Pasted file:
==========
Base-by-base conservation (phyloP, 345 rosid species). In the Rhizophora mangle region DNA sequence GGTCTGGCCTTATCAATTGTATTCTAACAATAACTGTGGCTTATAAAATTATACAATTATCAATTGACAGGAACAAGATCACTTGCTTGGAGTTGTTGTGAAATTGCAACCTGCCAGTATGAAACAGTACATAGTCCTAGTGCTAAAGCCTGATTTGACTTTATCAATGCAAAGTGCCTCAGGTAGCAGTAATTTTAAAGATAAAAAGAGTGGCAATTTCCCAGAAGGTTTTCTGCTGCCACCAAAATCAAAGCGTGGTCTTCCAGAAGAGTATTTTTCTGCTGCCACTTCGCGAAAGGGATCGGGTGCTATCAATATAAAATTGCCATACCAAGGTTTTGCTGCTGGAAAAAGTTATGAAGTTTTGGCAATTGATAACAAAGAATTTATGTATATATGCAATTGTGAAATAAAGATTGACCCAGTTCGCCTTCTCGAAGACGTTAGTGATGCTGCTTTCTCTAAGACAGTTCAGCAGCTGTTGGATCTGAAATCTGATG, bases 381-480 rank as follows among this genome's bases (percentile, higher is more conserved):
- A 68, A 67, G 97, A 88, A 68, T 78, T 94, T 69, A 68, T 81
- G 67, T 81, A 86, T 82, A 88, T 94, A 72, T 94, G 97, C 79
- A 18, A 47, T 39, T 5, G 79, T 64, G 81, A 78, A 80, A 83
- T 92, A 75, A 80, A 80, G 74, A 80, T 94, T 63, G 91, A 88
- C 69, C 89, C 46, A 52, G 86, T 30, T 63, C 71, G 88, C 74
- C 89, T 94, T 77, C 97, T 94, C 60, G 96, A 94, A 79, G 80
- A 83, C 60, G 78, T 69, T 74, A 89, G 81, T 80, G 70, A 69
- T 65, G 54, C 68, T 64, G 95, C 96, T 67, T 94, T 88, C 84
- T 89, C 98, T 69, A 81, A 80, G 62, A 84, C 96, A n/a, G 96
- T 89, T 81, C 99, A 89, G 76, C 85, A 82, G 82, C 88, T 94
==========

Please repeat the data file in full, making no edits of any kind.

Base-by-base conservation (phyloP, 345 rosid species). In the Rhizophora mangle region DNA sequence GGTCTGGCCTTATCAATTGTATTCTAACAATAACTGTGGCTTATAAAATTATACAATTATCAATTGACAGGAACAAGATCACTTGCTTGGAGTTGTTGTGAAATTGCAACCTGCCAGTATGAAACAGTACATAGTCCTAGTGCTAAAGCCTGATTTGACTTTATCAATGCAAAGTGCCTCAGGTAGCAGTAATTTTAAAGATAAAAAGAGTGGCAATTTCCCAGAAGGTTTTCTGCTGCCACCAAAATCAAAGCGTGGTCTTCCAGAAGAGTATTTTTCTGCTGCCACTTCGCGAAAGGGATCGGGTGCTATCAATATAAAATTGCCATACCAAGGTTTTGCTGCTGGAAAAAGTTATGAAGTTTTGGCAATTGATAACAAAGAATTTATGTATATATGCAATTGTGAAATAAAGATTGACCCAGTTCGCCTTCTCGAAGACGTTAGTGATGCTGCTTTCTCTAAGACAGTTCAGCAGCTGTTGGATCTGAAATCTGATG, bases 381-480 rank as follows among this genome's bases (percentile, higher is more conserved):
- A 68, A 67, G 97, A 88, A 68, T 78, T 94, T 69, A 68, T 81
- G 67, T 81, A 86, T 82, A 88, T 94, A 72, T 94, G 97, C 79
- A 18, A 47, T 39, T 5, G 79, T 64, G 81, A 78, A 80, A 83
- T 92, A 75, A 80, A 80, G 74, A 80, T 94, T 63, G 91, A 88
- C 69, C 89, C 46, A 52, G 86, T 30, T 63, C 71, G 88, C 74
- C 89, T 94, T 77, C 97, T 94, C 60, G 96, A 94, A 79, G 80
- A 83, C 60, G 78, T 69, T 74, A 89, G 81, T 80, G 70, A 69
- T 65, G 54, C 68, T 64, G 95, C 96, T 67, T 94, T 88, C 84
- T 89, C 98, T 69, A 81, A 80, G 62, A 84, C 96, A n/a, G 96
- T 89, T 81, C 99, A 89, G 76, C 85, A 82, G 82, C 88, T 94